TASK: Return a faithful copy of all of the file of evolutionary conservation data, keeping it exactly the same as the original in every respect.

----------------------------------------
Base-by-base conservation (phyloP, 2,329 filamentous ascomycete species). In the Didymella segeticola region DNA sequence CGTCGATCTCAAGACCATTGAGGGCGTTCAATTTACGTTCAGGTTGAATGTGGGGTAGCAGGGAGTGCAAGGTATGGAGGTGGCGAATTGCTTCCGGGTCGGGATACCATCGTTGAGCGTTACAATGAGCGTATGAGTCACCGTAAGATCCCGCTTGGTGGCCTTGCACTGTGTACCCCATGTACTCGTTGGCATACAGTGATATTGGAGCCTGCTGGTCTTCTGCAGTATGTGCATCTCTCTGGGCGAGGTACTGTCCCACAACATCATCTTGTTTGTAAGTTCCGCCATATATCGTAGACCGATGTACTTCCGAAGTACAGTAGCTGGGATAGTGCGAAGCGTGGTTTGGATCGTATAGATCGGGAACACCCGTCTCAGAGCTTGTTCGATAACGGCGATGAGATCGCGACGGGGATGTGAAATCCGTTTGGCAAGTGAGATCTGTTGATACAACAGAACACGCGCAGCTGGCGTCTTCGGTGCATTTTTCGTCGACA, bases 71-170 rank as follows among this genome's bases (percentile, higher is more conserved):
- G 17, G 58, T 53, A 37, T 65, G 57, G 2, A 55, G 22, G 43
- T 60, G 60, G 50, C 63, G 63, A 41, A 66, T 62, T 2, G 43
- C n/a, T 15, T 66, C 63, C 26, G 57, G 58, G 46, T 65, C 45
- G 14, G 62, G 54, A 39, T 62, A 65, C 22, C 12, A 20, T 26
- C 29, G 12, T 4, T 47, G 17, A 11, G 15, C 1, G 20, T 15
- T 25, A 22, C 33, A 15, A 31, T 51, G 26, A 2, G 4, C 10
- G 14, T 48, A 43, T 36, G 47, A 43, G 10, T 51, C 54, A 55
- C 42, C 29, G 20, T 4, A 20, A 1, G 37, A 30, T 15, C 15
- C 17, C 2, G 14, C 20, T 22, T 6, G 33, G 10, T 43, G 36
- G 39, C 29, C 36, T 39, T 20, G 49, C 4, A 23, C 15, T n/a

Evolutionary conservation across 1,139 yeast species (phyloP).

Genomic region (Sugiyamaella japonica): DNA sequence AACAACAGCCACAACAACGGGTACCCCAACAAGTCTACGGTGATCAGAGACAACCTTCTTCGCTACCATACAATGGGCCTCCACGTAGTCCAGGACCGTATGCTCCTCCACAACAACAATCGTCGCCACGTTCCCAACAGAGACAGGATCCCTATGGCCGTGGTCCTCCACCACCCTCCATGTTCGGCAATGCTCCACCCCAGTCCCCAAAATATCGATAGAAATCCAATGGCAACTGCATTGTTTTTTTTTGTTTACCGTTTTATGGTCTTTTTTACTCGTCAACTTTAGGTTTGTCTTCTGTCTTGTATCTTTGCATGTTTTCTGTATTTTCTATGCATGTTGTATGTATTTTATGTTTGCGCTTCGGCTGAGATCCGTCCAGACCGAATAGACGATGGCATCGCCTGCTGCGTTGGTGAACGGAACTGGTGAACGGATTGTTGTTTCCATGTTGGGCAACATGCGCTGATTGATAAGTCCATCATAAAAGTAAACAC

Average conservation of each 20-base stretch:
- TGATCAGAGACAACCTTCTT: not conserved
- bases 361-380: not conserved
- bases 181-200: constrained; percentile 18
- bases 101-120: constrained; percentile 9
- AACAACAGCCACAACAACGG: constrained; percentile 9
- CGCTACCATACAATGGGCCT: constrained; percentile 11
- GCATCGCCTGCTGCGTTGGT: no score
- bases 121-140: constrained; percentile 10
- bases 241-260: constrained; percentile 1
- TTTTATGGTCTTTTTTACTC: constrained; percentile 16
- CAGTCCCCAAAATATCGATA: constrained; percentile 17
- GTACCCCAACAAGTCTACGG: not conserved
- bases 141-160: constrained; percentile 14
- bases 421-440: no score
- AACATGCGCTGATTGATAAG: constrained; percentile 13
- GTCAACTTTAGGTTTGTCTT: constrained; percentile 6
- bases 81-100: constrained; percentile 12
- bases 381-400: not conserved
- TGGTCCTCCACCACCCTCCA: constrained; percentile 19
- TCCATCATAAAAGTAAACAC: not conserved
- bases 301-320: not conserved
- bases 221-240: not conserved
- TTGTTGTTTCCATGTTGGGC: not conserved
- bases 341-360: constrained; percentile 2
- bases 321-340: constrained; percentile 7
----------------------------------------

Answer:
Base-by-base conservation (phyloP, 2,329 filamentous ascomycete species). In the Didymella segeticola region DNA sequence CGTCGATCTCAAGACCATTGAGGGCGTTCAATTTACGTTCAGGTTGAATGTGGGGTAGCAGGGAGTGCAAGGTATGGAGGTGGCGAATTGCTTCCGGGTCGGGATACCATCGTTGAGCGTTACAATGAGCGTATGAGTCACCGTAAGATCCCGCTTGGTGGCCTTGCACTGTGTACCCCATGTACTCGTTGGCATACAGTGATATTGGAGCCTGCTGGTCTTCTGCAGTATGTGCATCTCTCTGGGCGAGGTACTGTCCCACAACATCATCTTGTTTGTAAGTTCCGCCATATATCGTAGACCGATGTACTTCCGAAGTACAGTAGCTGGGATAGTGCGAAGCGTGGTTTGGATCGTATAGATCGGGAACACCCGTCTCAGAGCTTGTTCGATAACGGCGATGAGATCGCGACGGGGATGTGAAATCCGTTTGGCAAGTGAGATCTGTTGATACAACAGAACACGCGCAGCTGGCGTCTTCGGTGCATTTTTCGTCGACA, bases 71-170 rank as follows among this genome's bases (percentile, higher is more conserved):
- G 17, G 58, T 53, A 37, T 65, G 57, G 2, A 55, G 22, G 43
- T 60, G 60, G 50, C 63, G 63, A 41, A 66, T 62, T 2, G 43
- C n/a, T 15, T 66, C 63, C 26, G 57, G 58, G 46, T 65, C 45
- G 14, G 62, G 54, A 39, T 62, A 65, C 22, C 12, A 20, T 26
- C 29, G 12, T 4, T 47, G 17, A 11, G 15, C 1, G 20, T 15
- T 25, A 22, C 33, A 15, A 31, T 51, G 26, A 2, G 4, C 10
- G 14, T 48, A 43, T 36, G 47, A 43, G 10, T 51, C 54, A 55
- C 42, C 29, G 20, T 4, A 20, A 1, G 37, A 30, T 15, C 15
- C 17, C 2, G 14, C 20, T 22, T 6, G 33, G 10, T 43, G 36
- G 39, C 29, C 36, T 39, T 20, G 49, C 4, A 23, C 15, T n/a

Evolutionary conservation across 1,139 yeast species (phyloP).

Genomic region (Sugiyamaella japonica): DNA sequence AACAACAGCCACAACAACGGGTACCCCAACAAGTCTACGGTGATCAGAGACAACCTTCTTCGCTACCATACAATGGGCCTCCACGTAGTCCAGGACCGTATGCTCCTCCACAACAACAATCGTCGCCACGTTCCCAACAGAGACAGGATCCCTATGGCCGTGGTCCTCCACCACCCTCCATGTTCGGCAATGCTCCACCCCAGTCCCCAAAATATCGATAGAAATCCAATGGCAACTGCATTGTTTTTTTTTGTTTACCGTTTTATGGTCTTTTTTACTCGTCAACTTTAGGTTTGTCTTCTGTCTTGTATCTTTGCATGTTTTCTGTATTTTCTATGCATGTTGTATGTATTTTATGTTTGCGCTTCGGCTGAGATCCGTCCAGACCGAATAGACGATGGCATCGCCTGCTGCGTTGGTGAACGGAACTGGTGAACGGATTGTTGTTTCCATGTTGGGCAACATGCGCTGATTGATAAGTCCATCATAAAAGTAAACAC

Average conservation of each 20-base stretch:
- TGATCAGAGACAACCTTCTT: not conserved
- bases 361-380: not conserved
- bases 181-200: constrained; percentile 18
- bases 101-120: constrained; percentile 9
- AACAACAGCCACAACAACGG: constrained; percentile 9
- CGCTACCATACAATGGGCCT: constrained; percentile 11
- GCATCGCCTGCTGCGTTGGT: no score
- bases 121-140: constrained; percentile 10
- bases 241-260: constrained; percentile 1
- TTTTATGGTCTTTTTTACTC: constrained; percentile 16
- CAGTCCCCAAAATATCGATA: constrained; percentile 17
- GTACCCCAACAAGTCTACGG: not conserved
- bases 141-160: constrained; percentile 14
- bases 421-440: no score
- AACATGCGCTGATTGATAAG: constrained; percentile 13
- GTCAACTTTAGGTTTGTCTT: constrained; percentile 6
- bases 81-100: constrained; percentile 12
- bases 381-400: not conserved
- TGGTCCTCCACCACCCTCCA: constrained; percentile 19
- TCCATCATAAAAGTAAACAC: not conserved
- bases 301-320: not conserved
- bases 221-240: not conserved
- TTGTTGTTTCCATGTTGGGC: not conserved
- bases 341-360: constrained; percentile 2
- bases 321-340: constrained; percentile 7